SR-22 is a form that is carried as a proof of future financial responsibility. It demonstrates that the driver or carrier possesses a car insurance policy that meets the minimum auto insurance requirements of states that accept it. In Minnesota, like most American states, it is required of drivers that have been convicted of certain traffic and driving violations. Such violations include lack of concordance to the financial responsibility laws as relating to drivers and motorists.
This form must be filed by an authorized insurance policy provider in Minnesota on behalf of an offending driver and shows a capacity for such a driver to cover whatever costs accrue as a result of a future accident.
Offences within the state of Minnesota that could require the filing of an SR-22 form with the state DMV are:
In the event that any of the above offences has been committed by a driver in Minnesota or a driver has had his license suspended for whatever reason, the state DMV would inform the driver if an SR-22 filing is required.
In Minnesota, like all states that require an SR-22 filing of certain drivers, the form confers on the driver requiring high risk status and this status would be most evident in the increased insurance rates that such a driver would be charged by insurance providers.
Other than the significant effect of increased insurance rates on the account balance, drivers would still be required by insurance policy providers to pay a one-time fee of $20 to $50 as a processing fee for filing the form on their behalf.
The expenses still do not stop there for some drivers as some drivers may still be required to pay reinstatement fees before their driving privileges can be returned.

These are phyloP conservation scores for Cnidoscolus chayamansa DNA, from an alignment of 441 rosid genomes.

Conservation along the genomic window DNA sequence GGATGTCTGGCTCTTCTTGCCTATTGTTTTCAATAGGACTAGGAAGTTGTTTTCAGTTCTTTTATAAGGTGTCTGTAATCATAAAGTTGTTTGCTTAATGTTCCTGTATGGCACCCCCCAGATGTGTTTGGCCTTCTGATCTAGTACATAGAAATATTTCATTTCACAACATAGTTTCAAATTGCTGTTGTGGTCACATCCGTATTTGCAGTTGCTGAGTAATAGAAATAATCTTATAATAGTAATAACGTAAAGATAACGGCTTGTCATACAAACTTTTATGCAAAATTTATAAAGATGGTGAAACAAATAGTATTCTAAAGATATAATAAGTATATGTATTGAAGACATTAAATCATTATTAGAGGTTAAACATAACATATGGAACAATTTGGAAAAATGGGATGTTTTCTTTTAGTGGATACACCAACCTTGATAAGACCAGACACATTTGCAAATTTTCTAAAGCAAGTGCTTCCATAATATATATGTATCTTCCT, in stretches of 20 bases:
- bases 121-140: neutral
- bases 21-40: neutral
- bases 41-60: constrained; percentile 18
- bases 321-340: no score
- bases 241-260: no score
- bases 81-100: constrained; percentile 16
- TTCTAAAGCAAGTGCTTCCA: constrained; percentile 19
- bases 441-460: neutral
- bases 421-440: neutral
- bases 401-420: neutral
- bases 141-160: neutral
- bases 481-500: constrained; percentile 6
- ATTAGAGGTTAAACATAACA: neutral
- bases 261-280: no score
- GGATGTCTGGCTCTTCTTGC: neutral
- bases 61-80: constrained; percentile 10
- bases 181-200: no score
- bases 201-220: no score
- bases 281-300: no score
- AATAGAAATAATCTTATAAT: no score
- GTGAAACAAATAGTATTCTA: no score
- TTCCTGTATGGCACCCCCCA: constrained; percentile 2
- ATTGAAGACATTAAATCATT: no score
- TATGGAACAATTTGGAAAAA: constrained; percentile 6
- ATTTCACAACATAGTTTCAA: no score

In Minnesota, like most states, there are different types of insurance policies depending on situation and the different types of forms apply also to SR-22 certifications. The three types of SR-22 insurance forms in Minnesota are:
If your license has been suspended I Minnesota and an SR-22 filing is required of you as a result, the filing would have to be done before your license can be reinstated.
Similarly, if you have no car but have committed an offence that merits an SR-22 filing, the state of Minnesota would still require you to file the form before you get behind a wheel again. Failure to meet the requirements of the state while still driving would be classified as unlawful.
Drivers who are required to file an SR-22 in Minnesota must do so through licensed insurance providers. This would mean that if your insurer doesn’t offer such services or isn’t equipped to file the form, you would need a new insurance provider. Whatever insurance provider is to do the filing would require a filing fee from you along with the purchase of an insurance policy that meets certain state requirements. These requirements are:
Upon payment of the filing fee and the purchase of an insurance policy that meets the minimum liability coverage requirements of Minnesota, the insurance provider can then file the form with the state.
If you have an SR-22 from another state and plan to drive in Minnesota, you would be required by state law to transfer the SR-22 filing to the state and keep maintaining it for the agreed period of maintenance.
The minimum time period required for the maintenance of an SR-22 filing in Minnesota is three years. The actual time period mandated by the state of an offending driver could rise depending on the severity of the offence and the number of offences on such a driver’s record.
What to do if the SR-22 lapses
Any lapse in insurance coverage or failure to renew an insurance policy during the maintenance of an SR-22 filing would lead to another suspension of a driver’s license. This is because the requirement for an SR-22 is that insurance coverage be continuous for a mandated period of time. If this lapse occurs, a driver would need to renew the insurance policy, file for a new SR-22 and pay whatever reinstatement fees and court fees are necessary.
In some cases, the duration of maintenance of the SR-22 filing might be reset regardless of when the lapse occurred.
How to go about cancelling my filing when I no longer need SR-22 coverage
After the state mandated period of coverage has been completed, a driver can get rid of an SR-22 filing. The safest way to do this involves first contacting the state DMV to confirm that the SR-22 requirement has indeed been settled. Following confirmation, the insurance provider can then be directed to cancel the filing.